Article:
Just last Wednesday night (Thursday morning for us), all that was shattered. My son, home on leave, was Skyping with one of his TO buddies when the news came. His friend was thinking of going down to the Borderline for College Night. The Borderline is only about a mile or so from our old home. It’s one of the only Country Western dance places in the LA area – a place where the locals go, wholesome and all-American, and a favorite spot for the college kids from around the area. As they were talking, the sirens could be heard, and news would soon come of a mass shooting by a lone gunman. In the end 13 people were dead, including a local sheriff, the gunman, and three of my son’s acquaintances. Things like that are not supposed to happen there…

As we were reeling from the devastating news, glued to livestream news on our computer, and even before anyone could catch their breath from the massacre, we started getting news of a rapidly spreading brush fire. By Thursday night, the flames were on the ridge lines of the mountains above Thousand Oaks, Oak Park, and Agoura, our “stomping grounds.” Another fire was barreling down Newbury Park, where our daughter and her young family lives. I tried to stay connected via social media as scores of our friends were being evacuated from their homes in the middle of the night. As the fire, fanned by the intense Santa Anna winds engulfed whole neighborhoods, we were hearing from people who were moved 3-5 times from one evacuation center to another. It was heartbreaking to see the homes go up in the hellish inferno, embers being kicked up by the winds and fanned into neighborhoods blocks away. We knew people in every neighborhood affected.

Our daughter had her bags packed and ready to go (more on that later), and through the night we were mapping out escape routes viable to them. The major freeway had been closed down in both directions; the pathway to the Pacific Ocean and Malibu was blocked because the fires had spread across the 101 freeway. A couple of our neighbors, graciously offered to take them in in the event of evacuation. We were praying and fasting for all those affected, now Westlake Village, Lake Sherwood, Hidden Hills, West Hills, Bell Canyon area, Calabassas,  Malibu, parts of Camarillo and Simi Valley. Our home. Our lives for over 30 years. Our friends. We were praying for the firefighters. One of our friends is a battalion captain; another friend’s son a firefighter for LA. We were seeing images posted on Instagram and Facebook, and the live news coverage from all our local California TV stations. Horrific images.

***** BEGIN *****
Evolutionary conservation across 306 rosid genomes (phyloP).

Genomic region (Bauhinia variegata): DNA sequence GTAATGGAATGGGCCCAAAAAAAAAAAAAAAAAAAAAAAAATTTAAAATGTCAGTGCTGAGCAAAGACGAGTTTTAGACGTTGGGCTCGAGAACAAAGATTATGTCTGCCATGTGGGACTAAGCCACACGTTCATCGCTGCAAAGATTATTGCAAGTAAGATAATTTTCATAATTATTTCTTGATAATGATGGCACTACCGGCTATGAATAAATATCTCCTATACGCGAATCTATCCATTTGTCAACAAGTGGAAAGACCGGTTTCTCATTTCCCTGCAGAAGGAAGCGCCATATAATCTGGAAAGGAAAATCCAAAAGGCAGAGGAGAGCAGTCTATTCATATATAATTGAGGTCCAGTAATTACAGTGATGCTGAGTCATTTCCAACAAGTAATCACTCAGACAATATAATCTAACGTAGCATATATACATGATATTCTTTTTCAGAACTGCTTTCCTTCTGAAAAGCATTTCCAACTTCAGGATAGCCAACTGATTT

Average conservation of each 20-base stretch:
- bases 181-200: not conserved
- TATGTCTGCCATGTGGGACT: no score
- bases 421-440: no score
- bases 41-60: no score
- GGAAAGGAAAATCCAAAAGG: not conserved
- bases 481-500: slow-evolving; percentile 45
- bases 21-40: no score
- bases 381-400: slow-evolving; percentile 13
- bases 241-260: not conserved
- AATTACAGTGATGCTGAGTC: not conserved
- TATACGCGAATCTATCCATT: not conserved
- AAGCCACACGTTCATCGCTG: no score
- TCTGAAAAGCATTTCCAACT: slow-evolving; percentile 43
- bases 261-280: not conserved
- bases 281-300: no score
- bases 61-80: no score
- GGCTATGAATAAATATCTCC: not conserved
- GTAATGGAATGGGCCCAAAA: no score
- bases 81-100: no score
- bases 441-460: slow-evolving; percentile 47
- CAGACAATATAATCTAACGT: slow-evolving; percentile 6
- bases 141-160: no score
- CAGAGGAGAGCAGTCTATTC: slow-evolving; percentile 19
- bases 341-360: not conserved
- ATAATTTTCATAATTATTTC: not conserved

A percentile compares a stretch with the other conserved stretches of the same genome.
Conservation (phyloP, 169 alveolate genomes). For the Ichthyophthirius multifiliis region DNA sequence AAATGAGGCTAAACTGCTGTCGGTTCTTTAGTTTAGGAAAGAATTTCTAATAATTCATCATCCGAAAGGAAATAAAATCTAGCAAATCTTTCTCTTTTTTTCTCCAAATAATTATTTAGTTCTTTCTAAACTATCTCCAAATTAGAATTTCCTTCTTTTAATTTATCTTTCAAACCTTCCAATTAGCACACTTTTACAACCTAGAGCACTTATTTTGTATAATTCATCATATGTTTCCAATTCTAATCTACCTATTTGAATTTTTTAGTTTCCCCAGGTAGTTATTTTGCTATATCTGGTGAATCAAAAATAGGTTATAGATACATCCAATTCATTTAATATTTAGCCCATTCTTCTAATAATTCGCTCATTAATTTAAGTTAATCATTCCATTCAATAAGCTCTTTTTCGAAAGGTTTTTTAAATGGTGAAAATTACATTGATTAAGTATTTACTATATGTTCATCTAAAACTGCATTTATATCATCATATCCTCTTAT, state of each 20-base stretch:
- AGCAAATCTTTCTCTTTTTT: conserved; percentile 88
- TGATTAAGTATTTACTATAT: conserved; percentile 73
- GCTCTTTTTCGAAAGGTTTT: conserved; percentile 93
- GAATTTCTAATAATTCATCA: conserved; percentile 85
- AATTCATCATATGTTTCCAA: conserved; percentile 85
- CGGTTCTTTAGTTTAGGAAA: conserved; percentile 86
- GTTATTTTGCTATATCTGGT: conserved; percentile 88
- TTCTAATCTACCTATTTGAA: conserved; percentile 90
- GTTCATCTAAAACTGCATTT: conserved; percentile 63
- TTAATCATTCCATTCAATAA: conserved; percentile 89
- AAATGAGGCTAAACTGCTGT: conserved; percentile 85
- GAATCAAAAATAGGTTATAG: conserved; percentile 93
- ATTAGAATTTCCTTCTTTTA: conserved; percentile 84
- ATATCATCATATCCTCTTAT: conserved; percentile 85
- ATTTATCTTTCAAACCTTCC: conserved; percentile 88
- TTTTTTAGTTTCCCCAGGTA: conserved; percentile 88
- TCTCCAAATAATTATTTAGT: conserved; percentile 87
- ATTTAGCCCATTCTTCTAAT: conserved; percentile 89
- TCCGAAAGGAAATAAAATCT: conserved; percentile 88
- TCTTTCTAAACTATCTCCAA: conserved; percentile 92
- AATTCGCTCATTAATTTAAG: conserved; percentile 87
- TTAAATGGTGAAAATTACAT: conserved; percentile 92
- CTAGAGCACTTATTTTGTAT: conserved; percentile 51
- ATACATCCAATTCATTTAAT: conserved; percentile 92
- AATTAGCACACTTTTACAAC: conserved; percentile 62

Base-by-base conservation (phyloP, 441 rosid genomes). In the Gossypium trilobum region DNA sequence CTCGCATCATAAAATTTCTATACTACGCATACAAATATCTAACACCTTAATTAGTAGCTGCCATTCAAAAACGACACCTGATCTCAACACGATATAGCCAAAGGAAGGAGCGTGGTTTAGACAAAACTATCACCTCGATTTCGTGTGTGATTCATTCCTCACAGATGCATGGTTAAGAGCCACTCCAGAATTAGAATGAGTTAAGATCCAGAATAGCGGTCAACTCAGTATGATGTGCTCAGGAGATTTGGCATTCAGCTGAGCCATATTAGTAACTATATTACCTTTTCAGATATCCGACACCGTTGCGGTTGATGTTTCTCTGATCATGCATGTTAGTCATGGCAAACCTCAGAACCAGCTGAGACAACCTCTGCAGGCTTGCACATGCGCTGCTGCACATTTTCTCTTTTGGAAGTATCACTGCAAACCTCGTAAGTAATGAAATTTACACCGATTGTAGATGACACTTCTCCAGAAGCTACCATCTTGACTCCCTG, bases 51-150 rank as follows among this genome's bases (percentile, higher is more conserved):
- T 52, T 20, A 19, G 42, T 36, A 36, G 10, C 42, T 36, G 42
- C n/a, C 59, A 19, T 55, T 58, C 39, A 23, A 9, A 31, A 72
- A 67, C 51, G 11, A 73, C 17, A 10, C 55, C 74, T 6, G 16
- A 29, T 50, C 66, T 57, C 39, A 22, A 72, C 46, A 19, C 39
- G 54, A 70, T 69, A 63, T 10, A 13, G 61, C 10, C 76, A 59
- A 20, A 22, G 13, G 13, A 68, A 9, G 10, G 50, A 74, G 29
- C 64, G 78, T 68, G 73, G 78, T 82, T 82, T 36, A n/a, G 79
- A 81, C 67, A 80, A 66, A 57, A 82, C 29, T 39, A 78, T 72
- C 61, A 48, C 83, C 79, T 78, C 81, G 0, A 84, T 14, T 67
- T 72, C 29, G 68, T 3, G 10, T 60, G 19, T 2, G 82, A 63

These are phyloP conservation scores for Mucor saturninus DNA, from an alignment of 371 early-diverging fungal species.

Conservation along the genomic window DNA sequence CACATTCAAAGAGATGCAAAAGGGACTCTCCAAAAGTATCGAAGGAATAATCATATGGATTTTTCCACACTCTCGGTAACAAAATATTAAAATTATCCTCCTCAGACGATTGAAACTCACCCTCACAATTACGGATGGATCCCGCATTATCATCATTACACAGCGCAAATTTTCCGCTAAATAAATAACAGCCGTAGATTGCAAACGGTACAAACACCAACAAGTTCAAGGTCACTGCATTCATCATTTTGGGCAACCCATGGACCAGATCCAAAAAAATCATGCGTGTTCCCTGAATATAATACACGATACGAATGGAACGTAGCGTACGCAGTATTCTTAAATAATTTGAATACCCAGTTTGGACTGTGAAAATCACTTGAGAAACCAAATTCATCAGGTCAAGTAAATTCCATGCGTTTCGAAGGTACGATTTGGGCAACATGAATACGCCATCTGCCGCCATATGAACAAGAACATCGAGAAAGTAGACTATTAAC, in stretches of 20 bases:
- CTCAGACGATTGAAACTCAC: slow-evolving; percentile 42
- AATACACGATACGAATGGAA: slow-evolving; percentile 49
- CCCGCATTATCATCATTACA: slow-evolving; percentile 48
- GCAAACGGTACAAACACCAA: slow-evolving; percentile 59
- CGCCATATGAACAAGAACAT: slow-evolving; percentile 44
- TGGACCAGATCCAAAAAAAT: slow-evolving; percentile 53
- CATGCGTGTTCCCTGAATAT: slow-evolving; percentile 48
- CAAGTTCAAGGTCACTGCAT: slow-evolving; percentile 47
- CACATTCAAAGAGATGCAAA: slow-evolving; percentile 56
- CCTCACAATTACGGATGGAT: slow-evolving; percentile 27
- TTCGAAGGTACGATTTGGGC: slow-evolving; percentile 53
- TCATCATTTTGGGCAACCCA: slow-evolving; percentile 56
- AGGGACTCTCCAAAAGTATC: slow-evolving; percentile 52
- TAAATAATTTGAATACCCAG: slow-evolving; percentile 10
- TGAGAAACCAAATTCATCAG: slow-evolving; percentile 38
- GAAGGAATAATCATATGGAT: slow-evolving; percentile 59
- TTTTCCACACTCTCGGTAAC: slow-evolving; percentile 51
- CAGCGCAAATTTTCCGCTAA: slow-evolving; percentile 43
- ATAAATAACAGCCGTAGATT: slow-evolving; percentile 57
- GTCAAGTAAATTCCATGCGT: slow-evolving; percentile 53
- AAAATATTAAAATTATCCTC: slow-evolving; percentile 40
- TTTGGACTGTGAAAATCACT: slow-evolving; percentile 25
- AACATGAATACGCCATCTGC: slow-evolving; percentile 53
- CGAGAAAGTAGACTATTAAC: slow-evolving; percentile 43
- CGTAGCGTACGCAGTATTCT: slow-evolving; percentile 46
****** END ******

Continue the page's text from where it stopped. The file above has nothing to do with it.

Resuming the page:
Our kids are all safe and out of danger now, thank G-d. Most of my friends who had to leave the area I’ve heard from as I write this. We don’t know yet how their homes fared, just that they are safe. Then there are the others (if you are reading this, please just let us know how you’ve fared, if possible): 2 friends in the Bell Canyon/Santa Sue area; 4 friends in Agoura; 2 in Malibu near the high school; 3 friends in Oak Park. You are all being prayed for fervently. Still waiting for news on Westlake Village especially the ridge lines above St. Jude’s and around the lake. Yikes! I can’t even begin to imagine the horror you are living through!!!!